John C. Loehlin
John C. Loehlin
John Clinton Loehlin
January 13, 1926
|Alma mater||Harvard University|
University of California, Berkeley
|Known for||Research on intelligence, personality, structural equation modeling, race and intelligence controversy, behavior genetics|
|Institutions||University of Texas|
University of Nebraska
|Thesis||The influence of different activities on the apparent length of time (1957)|
|Doctoral advisors||Donald Wallace MacKinnon, Richard Crutchfield|
John Clinton Loehlin (born January 13, 1926) is an American behavior geneticist, computer scientist, and psychologist. Loehlin has served as president of the Behavior Genetics Association and of the Society for Multivariate Experimental Psychology. He is an ISIR lifetime achievement awardee.
He received an A.B. in English from Harvard in 1947, and a Ph.D. in Psychology from the University of California, Berkeley in 1957. He was on active service in the United States Naval Reserve in 1951-53 during the Korean War. He taught at the University of Nebraska from 1957 to 1964, taking a position at the University of Texas at Austin, where he has remained.
Formally retired, he remains active in research and publishing. His book on Latent variable models (now in its fourth edition) remains very popular. He is a keen poet. His son is the American author and scholar James Loehlin.
Loehlin's research has chiefly focused on the genetic and environmental contributions to individual differences in normal human personality traits and abilities; he has also been concerned with racial differences and with computer modeling. He has been involved in several twin family, and adoption studies, notably the Texas Adoption Project with Joseph M. Horn and Lee Willerman.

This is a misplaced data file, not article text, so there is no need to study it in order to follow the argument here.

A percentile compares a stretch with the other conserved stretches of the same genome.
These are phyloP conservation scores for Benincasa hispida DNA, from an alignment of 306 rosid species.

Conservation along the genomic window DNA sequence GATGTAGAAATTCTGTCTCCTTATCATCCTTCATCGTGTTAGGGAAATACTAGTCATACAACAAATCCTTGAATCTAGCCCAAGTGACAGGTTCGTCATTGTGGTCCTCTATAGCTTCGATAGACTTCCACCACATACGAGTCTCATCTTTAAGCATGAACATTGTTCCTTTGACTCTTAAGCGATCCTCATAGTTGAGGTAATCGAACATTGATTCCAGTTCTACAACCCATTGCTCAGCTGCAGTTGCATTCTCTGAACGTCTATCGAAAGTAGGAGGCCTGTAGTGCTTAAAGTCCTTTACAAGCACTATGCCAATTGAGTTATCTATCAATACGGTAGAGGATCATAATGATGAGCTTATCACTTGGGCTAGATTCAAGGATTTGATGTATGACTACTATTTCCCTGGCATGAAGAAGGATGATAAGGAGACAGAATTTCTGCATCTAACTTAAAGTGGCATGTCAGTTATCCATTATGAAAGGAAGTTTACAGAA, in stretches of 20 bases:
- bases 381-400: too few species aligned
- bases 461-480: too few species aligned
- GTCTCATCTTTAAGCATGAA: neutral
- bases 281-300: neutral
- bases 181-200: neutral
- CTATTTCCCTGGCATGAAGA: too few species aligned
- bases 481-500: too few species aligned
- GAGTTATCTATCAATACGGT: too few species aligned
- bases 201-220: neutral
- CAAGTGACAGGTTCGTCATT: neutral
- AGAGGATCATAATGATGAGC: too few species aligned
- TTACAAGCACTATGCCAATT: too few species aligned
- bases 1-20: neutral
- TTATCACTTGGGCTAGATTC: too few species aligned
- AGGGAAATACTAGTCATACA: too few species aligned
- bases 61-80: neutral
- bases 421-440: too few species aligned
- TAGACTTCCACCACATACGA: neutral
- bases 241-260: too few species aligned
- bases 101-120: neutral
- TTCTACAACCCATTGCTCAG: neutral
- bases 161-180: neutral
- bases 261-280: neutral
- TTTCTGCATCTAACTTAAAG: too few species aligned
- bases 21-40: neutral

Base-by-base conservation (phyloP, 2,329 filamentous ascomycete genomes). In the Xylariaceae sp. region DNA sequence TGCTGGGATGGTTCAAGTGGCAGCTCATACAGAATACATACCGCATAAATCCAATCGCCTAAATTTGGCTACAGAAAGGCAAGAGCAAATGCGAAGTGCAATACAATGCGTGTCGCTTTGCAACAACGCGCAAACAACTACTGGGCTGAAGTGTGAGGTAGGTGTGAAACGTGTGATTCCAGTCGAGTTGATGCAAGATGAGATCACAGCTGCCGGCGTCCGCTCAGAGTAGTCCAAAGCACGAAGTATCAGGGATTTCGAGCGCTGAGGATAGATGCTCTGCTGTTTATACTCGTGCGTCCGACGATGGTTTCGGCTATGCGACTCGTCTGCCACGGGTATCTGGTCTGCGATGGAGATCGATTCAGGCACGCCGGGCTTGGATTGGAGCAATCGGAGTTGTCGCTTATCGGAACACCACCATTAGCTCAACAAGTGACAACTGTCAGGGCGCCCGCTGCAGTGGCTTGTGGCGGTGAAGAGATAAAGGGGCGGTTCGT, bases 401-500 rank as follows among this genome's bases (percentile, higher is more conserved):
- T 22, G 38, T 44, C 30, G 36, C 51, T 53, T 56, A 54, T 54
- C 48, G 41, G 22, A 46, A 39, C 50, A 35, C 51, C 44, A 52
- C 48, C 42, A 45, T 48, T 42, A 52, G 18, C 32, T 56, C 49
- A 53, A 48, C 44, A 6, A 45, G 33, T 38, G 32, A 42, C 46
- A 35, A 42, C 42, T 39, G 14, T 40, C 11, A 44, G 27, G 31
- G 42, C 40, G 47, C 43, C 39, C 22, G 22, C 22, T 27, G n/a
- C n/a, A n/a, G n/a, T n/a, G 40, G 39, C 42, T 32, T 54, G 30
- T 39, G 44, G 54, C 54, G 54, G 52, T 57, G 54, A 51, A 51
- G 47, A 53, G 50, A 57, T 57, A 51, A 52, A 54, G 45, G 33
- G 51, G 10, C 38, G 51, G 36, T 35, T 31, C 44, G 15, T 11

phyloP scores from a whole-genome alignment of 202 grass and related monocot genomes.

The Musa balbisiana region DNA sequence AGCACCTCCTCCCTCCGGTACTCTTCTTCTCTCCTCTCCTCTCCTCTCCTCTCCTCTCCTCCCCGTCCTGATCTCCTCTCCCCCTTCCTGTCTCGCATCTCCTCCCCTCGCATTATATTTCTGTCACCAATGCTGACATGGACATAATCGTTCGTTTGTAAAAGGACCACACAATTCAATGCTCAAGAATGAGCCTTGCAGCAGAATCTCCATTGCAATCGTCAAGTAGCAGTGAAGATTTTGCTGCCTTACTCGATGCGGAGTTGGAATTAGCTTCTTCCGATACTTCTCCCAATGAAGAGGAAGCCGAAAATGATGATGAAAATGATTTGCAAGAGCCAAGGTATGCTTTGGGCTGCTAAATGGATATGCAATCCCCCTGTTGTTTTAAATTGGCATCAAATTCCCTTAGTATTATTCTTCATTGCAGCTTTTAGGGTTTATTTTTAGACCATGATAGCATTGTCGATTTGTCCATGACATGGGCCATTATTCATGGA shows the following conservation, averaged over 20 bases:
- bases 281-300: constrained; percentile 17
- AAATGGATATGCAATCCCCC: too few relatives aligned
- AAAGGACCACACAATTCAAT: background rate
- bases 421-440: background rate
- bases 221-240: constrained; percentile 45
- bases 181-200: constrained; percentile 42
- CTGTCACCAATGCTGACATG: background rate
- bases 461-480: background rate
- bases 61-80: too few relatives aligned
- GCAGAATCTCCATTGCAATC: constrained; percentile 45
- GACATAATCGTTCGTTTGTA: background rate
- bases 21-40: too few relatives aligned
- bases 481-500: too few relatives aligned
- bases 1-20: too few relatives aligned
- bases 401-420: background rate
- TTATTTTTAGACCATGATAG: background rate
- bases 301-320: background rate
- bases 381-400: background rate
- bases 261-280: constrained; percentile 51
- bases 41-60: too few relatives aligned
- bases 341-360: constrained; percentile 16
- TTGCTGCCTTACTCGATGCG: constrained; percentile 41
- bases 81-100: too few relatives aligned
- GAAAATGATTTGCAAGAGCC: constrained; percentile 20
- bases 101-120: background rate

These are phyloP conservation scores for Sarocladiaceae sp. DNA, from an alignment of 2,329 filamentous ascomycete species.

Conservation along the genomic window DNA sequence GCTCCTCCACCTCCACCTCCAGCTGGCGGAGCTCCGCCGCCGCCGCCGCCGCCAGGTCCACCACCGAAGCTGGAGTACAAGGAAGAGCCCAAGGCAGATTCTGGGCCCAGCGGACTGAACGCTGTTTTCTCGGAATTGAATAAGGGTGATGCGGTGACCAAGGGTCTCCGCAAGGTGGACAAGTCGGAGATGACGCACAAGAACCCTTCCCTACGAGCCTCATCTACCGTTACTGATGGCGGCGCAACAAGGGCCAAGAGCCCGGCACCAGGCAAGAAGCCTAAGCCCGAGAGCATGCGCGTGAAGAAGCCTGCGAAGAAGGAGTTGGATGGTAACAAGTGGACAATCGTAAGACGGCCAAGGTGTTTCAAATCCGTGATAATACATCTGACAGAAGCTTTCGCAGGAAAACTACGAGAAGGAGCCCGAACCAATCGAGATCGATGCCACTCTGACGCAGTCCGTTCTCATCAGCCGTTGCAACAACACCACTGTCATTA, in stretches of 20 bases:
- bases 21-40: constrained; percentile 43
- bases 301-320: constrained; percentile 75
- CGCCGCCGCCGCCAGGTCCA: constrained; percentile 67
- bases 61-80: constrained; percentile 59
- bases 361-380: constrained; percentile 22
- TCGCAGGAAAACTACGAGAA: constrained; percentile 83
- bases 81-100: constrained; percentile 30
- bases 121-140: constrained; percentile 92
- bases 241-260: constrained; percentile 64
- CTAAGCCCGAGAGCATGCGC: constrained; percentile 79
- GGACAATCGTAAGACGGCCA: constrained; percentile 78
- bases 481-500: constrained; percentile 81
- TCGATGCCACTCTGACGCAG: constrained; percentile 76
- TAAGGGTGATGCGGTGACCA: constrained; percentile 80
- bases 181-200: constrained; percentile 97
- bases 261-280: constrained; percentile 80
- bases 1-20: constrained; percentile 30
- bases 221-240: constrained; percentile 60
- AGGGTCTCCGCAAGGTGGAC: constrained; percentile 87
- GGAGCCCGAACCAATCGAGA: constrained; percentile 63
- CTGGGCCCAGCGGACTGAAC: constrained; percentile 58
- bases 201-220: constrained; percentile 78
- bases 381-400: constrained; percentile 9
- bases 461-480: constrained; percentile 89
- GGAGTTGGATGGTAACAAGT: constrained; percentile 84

He has also written on the race and intelligence controversy. He was a Director of the American Eugenics Society from 1968 to 1974. In 1994 he was one of 52 signatories on "Mainstream Science on Intelligence", a public statement written by Linda Gottfredson, published in response to popular criticism of the conclusions presented in Richard J. Herrnstein and Charles Murray's controversial book The Bell Curve (1994). Among his PhD students are Eric Turkheimer.
In 1995, he took part in the American Psychological Association task force writing a consensus statement on the state of intelligence research in response to the claims being advanced amid the Bell Curve controversy, titled "Intelligence: Knowns and Unknowns."
- Loehlin, J. C. (1968). Computer models of personality. New York: Random House.
- Loehlin, J. C., Lindzey, G., & Spuhler, J. N. (1975). Race differences in intelligence. San Francisco: Freeman.
- Loehlin, J. C., & Nichols, R. C. (1976). Heredity, environment, and personality: A study of 850 sets of twins. Austin, TX: University of Texas Press.
- Loehlin, J. C. (1987). Latent variable models: An introduction to factor, path, and structural analysis. Hillsdale, NJ: Erlbaum.
- Loehlin, J. C. (1992). Genes and environment in personality development. Newbury Park, CA: Sage.
- Loehlin, J.C. (2004). Latent Variable Models: An Introduction to Factor, Path, and Structural Equation Analysis. Psychology Press.
- John C. Loehlin site via University of Texas at Austin